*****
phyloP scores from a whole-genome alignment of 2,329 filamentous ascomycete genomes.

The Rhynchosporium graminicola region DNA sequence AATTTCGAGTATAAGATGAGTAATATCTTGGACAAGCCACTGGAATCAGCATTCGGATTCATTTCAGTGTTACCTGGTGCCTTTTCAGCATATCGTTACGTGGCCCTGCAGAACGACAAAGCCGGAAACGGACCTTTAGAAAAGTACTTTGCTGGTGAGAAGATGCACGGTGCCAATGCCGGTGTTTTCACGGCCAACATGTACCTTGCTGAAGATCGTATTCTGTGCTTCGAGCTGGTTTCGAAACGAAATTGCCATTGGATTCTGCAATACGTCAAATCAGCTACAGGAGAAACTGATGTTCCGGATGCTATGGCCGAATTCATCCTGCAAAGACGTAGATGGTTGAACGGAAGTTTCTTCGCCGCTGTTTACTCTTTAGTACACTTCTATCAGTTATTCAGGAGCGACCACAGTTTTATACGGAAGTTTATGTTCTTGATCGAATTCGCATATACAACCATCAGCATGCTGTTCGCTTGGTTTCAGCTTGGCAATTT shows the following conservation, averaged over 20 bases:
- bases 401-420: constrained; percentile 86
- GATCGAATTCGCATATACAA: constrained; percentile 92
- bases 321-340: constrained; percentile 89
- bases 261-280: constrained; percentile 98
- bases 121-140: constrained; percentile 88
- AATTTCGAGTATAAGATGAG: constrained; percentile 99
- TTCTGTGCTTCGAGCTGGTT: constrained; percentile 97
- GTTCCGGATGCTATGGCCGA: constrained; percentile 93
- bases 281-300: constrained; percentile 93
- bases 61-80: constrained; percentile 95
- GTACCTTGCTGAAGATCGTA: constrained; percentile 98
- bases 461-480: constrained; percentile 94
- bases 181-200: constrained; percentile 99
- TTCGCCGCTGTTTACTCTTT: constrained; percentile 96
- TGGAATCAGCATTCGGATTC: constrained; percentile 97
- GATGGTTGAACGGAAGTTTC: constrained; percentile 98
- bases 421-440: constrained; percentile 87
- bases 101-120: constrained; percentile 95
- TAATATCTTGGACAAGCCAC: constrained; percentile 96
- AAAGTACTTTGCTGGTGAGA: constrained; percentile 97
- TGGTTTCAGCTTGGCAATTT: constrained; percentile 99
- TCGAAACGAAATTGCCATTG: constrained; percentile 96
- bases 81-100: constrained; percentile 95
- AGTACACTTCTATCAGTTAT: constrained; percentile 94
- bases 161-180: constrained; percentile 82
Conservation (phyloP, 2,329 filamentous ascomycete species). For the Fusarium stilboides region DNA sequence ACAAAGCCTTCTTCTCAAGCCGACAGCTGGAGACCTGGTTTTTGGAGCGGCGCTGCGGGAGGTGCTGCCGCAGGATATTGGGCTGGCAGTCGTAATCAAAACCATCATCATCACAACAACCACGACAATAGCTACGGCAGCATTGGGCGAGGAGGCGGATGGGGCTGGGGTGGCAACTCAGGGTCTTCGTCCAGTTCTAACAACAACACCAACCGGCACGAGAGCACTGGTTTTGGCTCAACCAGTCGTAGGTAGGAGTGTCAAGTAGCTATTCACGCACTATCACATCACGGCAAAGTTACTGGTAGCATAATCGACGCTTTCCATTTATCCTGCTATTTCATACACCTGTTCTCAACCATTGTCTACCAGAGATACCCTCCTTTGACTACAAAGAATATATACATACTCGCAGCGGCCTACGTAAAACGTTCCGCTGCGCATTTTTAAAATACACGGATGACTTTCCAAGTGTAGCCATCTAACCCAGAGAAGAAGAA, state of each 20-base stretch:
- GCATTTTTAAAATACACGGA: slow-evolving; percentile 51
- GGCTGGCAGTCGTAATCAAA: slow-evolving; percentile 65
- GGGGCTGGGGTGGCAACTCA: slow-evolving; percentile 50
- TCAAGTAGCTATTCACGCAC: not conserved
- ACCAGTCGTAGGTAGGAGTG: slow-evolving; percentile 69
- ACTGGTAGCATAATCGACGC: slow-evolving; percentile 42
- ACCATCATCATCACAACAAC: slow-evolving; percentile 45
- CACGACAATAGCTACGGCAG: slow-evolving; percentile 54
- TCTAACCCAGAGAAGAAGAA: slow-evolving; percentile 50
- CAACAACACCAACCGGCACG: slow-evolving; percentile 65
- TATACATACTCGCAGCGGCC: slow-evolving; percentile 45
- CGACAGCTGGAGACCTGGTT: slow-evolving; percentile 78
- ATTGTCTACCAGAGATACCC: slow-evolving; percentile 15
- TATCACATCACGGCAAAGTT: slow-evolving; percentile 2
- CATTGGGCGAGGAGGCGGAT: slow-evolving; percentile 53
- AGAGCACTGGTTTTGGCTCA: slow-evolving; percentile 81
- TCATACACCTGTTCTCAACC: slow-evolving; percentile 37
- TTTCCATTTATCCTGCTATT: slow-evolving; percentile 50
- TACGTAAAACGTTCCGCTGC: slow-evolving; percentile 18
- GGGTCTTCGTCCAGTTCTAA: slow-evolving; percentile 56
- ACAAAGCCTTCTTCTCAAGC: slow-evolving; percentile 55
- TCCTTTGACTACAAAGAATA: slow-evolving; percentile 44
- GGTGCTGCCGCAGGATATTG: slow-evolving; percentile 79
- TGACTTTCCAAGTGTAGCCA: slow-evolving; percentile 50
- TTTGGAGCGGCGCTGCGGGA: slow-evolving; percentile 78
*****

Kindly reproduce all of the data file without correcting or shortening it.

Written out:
phyloP scores from a whole-genome alignment of 2,329 filamentous ascomycete genomes.

The Rhynchosporium graminicola region DNA sequence AATTTCGAGTATAAGATGAGTAATATCTTGGACAAGCCACTGGAATCAGCATTCGGATTCATTTCAGTGTTACCTGGTGCCTTTTCAGCATATCGTTACGTGGCCCTGCAGAACGACAAAGCCGGAAACGGACCTTTAGAAAAGTACTTTGCTGGTGAGAAGATGCACGGTGCCAATGCCGGTGTTTTCACGGCCAACATGTACCTTGCTGAAGATCGTATTCTGTGCTTCGAGCTGGTTTCGAAACGAAATTGCCATTGGATTCTGCAATACGTCAAATCAGCTACAGGAGAAACTGATGTTCCGGATGCTATGGCCGAATTCATCCTGCAAAGACGTAGATGGTTGAACGGAAGTTTCTTCGCCGCTGTTTACTCTTTAGTACACTTCTATCAGTTATTCAGGAGCGACCACAGTTTTATACGGAAGTTTATGTTCTTGATCGAATTCGCATATACAACCATCAGCATGCTGTTCGCTTGGTTTCAGCTTGGCAATTT shows the following conservation, averaged over 20 bases:
- bases 401-420: constrained; percentile 86
- GATCGAATTCGCATATACAA: constrained; percentile 92
- bases 321-340: constrained; percentile 89
- bases 261-280: constrained; percentile 98
- bases 121-140: constrained; percentile 88
- AATTTCGAGTATAAGATGAG: constrained; percentile 99
- TTCTGTGCTTCGAGCTGGTT: constrained; percentile 97
- GTTCCGGATGCTATGGCCGA: constrained; percentile 93
- bases 281-300: constrained; percentile 93
- bases 61-80: constrained; percentile 95
- GTACCTTGCTGAAGATCGTA: constrained; percentile 98
- bases 461-480: constrained; percentile 94
- bases 181-200: constrained; percentile 99
- TTCGCCGCTGTTTACTCTTT: constrained; percentile 96
- TGGAATCAGCATTCGGATTC: constrained; percentile 97
- GATGGTTGAACGGAAGTTTC: constrained; percentile 98
- bases 421-440: constrained; percentile 87
- bases 101-120: constrained; percentile 95
- TAATATCTTGGACAAGCCAC: constrained; percentile 96
- AAAGTACTTTGCTGGTGAGA: constrained; percentile 97
- TGGTTTCAGCTTGGCAATTT: constrained; percentile 99
- TCGAAACGAAATTGCCATTG: constrained; percentile 96
- bases 81-100: constrained; percentile 95
- AGTACACTTCTATCAGTTAT: constrained; percentile 94
- bases 161-180: constrained; percentile 82
Conservation (phyloP, 2,329 filamentous ascomycete species). For the Fusarium stilboides region DNA sequence ACAAAGCCTTCTTCTCAAGCCGACAGCTGGAGACCTGGTTTTTGGAGCGGCGCTGCGGGAGGTGCTGCCGCAGGATATTGGGCTGGCAGTCGTAATCAAAACCATCATCATCACAACAACCACGACAATAGCTACGGCAGCATTGGGCGAGGAGGCGGATGGGGCTGGGGTGGCAACTCAGGGTCTTCGTCCAGTTCTAACAACAACACCAACCGGCACGAGAGCACTGGTTTTGGCTCAACCAGTCGTAGGTAGGAGTGTCAAGTAGCTATTCACGCACTATCACATCACGGCAAAGTTACTGGTAGCATAATCGACGCTTTCCATTTATCCTGCTATTTCATACACCTGTTCTCAACCATTGTCTACCAGAGATACCCTCCTTTGACTACAAAGAATATATACATACTCGCAGCGGCCTACGTAAAACGTTCCGCTGCGCATTTTTAAAATACACGGATGACTTTCCAAGTGTAGCCATCTAACCCAGAGAAGAAGAA, state of each 20-base stretch:
- GCATTTTTAAAATACACGGA: slow-evolving; percentile 51
- GGCTGGCAGTCGTAATCAAA: slow-evolving; percentile 65
- GGGGCTGGGGTGGCAACTCA: slow-evolving; percentile 50
- TCAAGTAGCTATTCACGCAC: not conserved
- ACCAGTCGTAGGTAGGAGTG: slow-evolving; percentile 69
- ACTGGTAGCATAATCGACGC: slow-evolving; percentile 42
- ACCATCATCATCACAACAAC: slow-evolving; percentile 45
- CACGACAATAGCTACGGCAG: slow-evolving; percentile 54
- TCTAACCCAGAGAAGAAGAA: slow-evolving; percentile 50
- CAACAACACCAACCGGCACG: slow-evolving; percentile 65
- TATACATACTCGCAGCGGCC: slow-evolving; percentile 45
- CGACAGCTGGAGACCTGGTT: slow-evolving; percentile 78
- ATTGTCTACCAGAGATACCC: slow-evolving; percentile 15
- TATCACATCACGGCAAAGTT: slow-evolving; percentile 2
- CATTGGGCGAGGAGGCGGAT: slow-evolving; percentile 53
- AGAGCACTGGTTTTGGCTCA: slow-evolving; percentile 81
- TCATACACCTGTTCTCAACC: slow-evolving; percentile 37
- TTTCCATTTATCCTGCTATT: slow-evolving; percentile 50
- TACGTAAAACGTTCCGCTGC: slow-evolving; percentile 18
- GGGTCTTCGTCCAGTTCTAA: slow-evolving; percentile 56
- ACAAAGCCTTCTTCTCAAGC: slow-evolving; percentile 55
- TCCTTTGACTACAAAGAATA: slow-evolving; percentile 44
- GGTGCTGCCGCAGGATATTG: slow-evolving; percentile 79
- TGACTTTCCAAGTGTAGCCA: slow-evolving; percentile 50
- TTTGGAGCGGCGCTGCGGGA: slow-evolving; percentile 78